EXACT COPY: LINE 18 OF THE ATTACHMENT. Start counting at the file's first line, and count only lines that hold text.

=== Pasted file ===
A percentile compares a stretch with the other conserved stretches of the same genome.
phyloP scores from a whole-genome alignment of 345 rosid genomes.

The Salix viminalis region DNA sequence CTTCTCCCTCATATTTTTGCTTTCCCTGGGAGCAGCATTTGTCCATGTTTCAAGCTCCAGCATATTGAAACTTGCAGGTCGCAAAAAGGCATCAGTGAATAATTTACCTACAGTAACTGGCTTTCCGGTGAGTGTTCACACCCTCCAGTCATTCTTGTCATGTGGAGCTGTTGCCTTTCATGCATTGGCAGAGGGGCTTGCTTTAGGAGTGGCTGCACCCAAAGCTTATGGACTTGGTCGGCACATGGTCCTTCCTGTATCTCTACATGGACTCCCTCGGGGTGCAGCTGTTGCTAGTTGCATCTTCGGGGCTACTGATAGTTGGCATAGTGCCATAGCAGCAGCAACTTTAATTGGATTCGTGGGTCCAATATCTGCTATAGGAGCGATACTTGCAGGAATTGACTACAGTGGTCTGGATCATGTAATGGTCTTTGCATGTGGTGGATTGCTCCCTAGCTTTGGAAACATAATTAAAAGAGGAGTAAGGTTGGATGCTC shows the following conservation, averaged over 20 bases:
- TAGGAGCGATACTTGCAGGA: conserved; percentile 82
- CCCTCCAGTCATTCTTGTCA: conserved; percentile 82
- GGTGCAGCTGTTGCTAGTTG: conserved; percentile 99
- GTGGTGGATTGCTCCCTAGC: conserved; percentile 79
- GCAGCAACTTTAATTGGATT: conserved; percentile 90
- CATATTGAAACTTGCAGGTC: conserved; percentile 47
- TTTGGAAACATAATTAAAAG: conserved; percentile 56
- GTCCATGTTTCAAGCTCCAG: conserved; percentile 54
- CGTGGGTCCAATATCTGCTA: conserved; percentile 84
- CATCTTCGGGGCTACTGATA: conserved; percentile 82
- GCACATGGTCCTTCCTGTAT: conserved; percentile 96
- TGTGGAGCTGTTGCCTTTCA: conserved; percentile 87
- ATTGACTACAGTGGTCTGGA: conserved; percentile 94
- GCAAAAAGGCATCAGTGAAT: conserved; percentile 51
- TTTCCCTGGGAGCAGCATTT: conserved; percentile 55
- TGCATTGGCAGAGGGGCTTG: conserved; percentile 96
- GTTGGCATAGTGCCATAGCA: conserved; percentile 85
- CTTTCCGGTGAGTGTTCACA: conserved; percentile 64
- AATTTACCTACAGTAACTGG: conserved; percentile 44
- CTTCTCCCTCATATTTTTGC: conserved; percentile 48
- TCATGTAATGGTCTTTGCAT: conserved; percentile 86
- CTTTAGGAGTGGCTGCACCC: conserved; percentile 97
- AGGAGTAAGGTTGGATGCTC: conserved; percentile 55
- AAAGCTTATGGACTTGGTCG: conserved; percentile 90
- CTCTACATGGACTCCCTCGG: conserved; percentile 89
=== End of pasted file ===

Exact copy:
- TTTCCCTGGGAGCAGCATTT: conserved; percentile 55